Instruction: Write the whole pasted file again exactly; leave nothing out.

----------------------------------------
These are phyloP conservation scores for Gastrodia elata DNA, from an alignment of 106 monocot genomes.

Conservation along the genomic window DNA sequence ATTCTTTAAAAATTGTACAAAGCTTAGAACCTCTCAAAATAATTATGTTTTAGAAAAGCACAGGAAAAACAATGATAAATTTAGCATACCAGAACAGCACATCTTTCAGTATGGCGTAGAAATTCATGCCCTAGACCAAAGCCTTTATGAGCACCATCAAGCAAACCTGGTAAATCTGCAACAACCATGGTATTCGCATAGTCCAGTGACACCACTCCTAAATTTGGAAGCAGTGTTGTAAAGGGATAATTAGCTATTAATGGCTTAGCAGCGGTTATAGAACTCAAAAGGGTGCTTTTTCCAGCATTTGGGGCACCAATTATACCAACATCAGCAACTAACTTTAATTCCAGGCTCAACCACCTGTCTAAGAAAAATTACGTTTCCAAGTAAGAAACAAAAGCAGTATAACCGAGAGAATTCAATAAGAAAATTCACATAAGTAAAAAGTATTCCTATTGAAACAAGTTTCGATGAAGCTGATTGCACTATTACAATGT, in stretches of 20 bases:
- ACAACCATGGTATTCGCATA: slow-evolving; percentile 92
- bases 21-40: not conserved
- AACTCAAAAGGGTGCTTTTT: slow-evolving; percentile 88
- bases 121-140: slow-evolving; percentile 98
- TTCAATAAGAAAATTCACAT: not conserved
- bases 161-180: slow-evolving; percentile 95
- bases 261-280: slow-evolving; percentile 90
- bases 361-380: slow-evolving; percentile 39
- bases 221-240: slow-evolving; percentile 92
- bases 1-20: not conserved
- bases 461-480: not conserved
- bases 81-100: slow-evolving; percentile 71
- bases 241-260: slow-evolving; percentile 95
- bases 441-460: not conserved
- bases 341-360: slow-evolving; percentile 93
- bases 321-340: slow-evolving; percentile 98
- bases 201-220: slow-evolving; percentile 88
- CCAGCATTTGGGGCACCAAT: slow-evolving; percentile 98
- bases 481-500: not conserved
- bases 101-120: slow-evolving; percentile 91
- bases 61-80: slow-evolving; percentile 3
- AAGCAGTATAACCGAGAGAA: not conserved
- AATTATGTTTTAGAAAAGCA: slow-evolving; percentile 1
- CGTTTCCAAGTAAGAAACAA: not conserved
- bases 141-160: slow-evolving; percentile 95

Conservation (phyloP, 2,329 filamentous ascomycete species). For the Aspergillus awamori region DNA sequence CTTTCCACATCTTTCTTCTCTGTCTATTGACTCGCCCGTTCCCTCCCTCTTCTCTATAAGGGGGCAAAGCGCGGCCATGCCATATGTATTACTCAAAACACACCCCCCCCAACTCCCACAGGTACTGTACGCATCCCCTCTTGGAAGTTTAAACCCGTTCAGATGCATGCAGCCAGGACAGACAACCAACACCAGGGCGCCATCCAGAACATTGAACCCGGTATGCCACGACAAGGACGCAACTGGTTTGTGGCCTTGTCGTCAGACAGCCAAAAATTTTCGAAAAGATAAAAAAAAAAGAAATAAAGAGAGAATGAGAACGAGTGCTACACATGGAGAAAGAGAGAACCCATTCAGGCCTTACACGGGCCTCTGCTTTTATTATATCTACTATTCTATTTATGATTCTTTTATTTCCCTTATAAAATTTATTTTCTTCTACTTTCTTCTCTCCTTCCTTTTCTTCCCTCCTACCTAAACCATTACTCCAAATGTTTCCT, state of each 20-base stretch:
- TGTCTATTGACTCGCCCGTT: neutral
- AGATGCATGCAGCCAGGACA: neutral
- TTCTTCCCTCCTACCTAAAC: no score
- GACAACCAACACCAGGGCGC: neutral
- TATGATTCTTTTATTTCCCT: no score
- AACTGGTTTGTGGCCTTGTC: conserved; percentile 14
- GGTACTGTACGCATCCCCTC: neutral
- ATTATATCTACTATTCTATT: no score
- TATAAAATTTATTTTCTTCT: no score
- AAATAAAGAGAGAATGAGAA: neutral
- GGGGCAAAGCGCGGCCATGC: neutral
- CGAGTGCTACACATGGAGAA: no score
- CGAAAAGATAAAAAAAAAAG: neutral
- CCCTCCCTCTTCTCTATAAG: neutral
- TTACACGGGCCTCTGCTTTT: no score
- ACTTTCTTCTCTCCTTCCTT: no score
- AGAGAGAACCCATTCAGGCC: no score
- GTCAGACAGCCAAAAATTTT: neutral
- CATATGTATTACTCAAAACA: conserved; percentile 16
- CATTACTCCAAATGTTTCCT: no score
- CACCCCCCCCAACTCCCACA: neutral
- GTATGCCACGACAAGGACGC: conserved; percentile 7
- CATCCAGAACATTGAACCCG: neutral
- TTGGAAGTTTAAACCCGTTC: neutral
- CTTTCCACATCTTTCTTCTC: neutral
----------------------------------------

These are phyloP conservation scores for Gastrodia elata DNA, from an alignment of 106 monocot genomes.

Conservation along the genomic window DNA sequence ATTCTTTAAAAATTGTACAAAGCTTAGAACCTCTCAAAATAATTATGTTTTAGAAAAGCACAGGAAAAACAATGATAAATTTAGCATACCAGAACAGCACATCTTTCAGTATGGCGTAGAAATTCATGCCCTAGACCAAAGCCTTTATGAGCACCATCAAGCAAACCTGGTAAATCTGCAACAACCATGGTATTCGCATAGTCCAGTGACACCACTCCTAAATTTGGAAGCAGTGTTGTAAAGGGATAATTAGCTATTAATGGCTTAGCAGCGGTTATAGAACTCAAAAGGGTGCTTTTTCCAGCATTTGGGGCACCAATTATACCAACATCAGCAACTAACTTTAATTCCAGGCTCAACCACCTGTCTAAGAAAAATTACGTTTCCAAGTAAGAAACAAAAGCAGTATAACCGAGAGAATTCAATAAGAAAATTCACATAAGTAAAAAGTATTCCTATTGAAACAAGTTTCGATGAAGCTGATTGCACTATTACAATGT, in stretches of 20 bases:
- ACAACCATGGTATTCGCATA: slow-evolving; percentile 92
- bases 21-40: not conserved
- AACTCAAAAGGGTGCTTTTT: slow-evolving; percentile 88
- bases 121-140: slow-evolving; percentile 98
- TTCAATAAGAAAATTCACAT: not conserved
- bases 161-180: slow-evolving; percentile 95
- bases 261-280: slow-evolving; percentile 90
- bases 361-380: slow-evolving; percentile 39
- bases 221-240: slow-evolving; percentile 92
- bases 1-20: not conserved
- bases 461-480: not conserved
- bases 81-100: slow-evolving; percentile 71
- bases 241-260: slow-evolving; percentile 95
- bases 441-460: not conserved
- bases 341-360: slow-evolving; percentile 93
- bases 321-340: slow-evolving; percentile 98
- bases 201-220: slow-evolving; percentile 88
- CCAGCATTTGGGGCACCAAT: slow-evolving; percentile 98
- bases 481-500: not conserved
- bases 101-120: slow-evolving; percentile 91
- bases 61-80: slow-evolving; percentile 3
- AAGCAGTATAACCGAGAGAA: not conserved
- AATTATGTTTTAGAAAAGCA: slow-evolving; percentile 1
- CGTTTCCAAGTAAGAAACAA: not conserved
- bases 141-160: slow-evolving; percentile 95

Conservation (phyloP, 2,329 filamentous ascomycete species). For the Aspergillus awamori region DNA sequence CTTTCCACATCTTTCTTCTCTGTCTATTGACTCGCCCGTTCCCTCCCTCTTCTCTATAAGGGGGCAAAGCGCGGCCATGCCATATGTATTACTCAAAACACACCCCCCCCAACTCCCACAGGTACTGTACGCATCCCCTCTTGGAAGTTTAAACCCGTTCAGATGCATGCAGCCAGGACAGACAACCAACACCAGGGCGCCATCCAGAACATTGAACCCGGTATGCCACGACAAGGACGCAACTGGTTTGTGGCCTTGTCGTCAGACAGCCAAAAATTTTCGAAAAGATAAAAAAAAAAGAAATAAAGAGAGAATGAGAACGAGTGCTACACATGGAGAAAGAGAGAACCCATTCAGGCCTTACACGGGCCTCTGCTTTTATTATATCTACTATTCTATTTATGATTCTTTTATTTCCCTTATAAAATTTATTTTCTTCTACTTTCTTCTCTCCTTCCTTTTCTTCCCTCCTACCTAAACCATTACTCCAAATGTTTCCT, state of each 20-base stretch:
- TGTCTATTGACTCGCCCGTT: neutral
- AGATGCATGCAGCCAGGACA: neutral
- TTCTTCCCTCCTACCTAAAC: no score
- GACAACCAACACCAGGGCGC: neutral
- TATGATTCTTTTATTTCCCT: no score
- AACTGGTTTGTGGCCTTGTC: conserved; percentile 14
- GGTACTGTACGCATCCCCTC: neutral
- ATTATATCTACTATTCTATT: no score
- TATAAAATTTATTTTCTTCT: no score
- AAATAAAGAGAGAATGAGAA: neutral
- GGGGCAAAGCGCGGCCATGC: neutral
- CGAGTGCTACACATGGAGAA: no score
- CGAAAAGATAAAAAAAAAAG: neutral
- CCCTCCCTCTTCTCTATAAG: neutral
- TTACACGGGCCTCTGCTTTT: no score
- ACTTTCTTCTCTCCTTCCTT: no score
- AGAGAGAACCCATTCAGGCC: no score
- GTCAGACAGCCAAAAATTTT: neutral
- CATATGTATTACTCAAAACA: conserved; percentile 16
- CATTACTCCAAATGTTTCCT: no score
- CACCCCCCCCAACTCCCACA: neutral
- GTATGCCACGACAAGGACGC: conserved; percentile 7
- CATCCAGAACATTGAACCCG: neutral
- TTGGAAGTTTAAACCCGTTC: neutral
- CTTTCCACATCTTTCTTCTC: neutral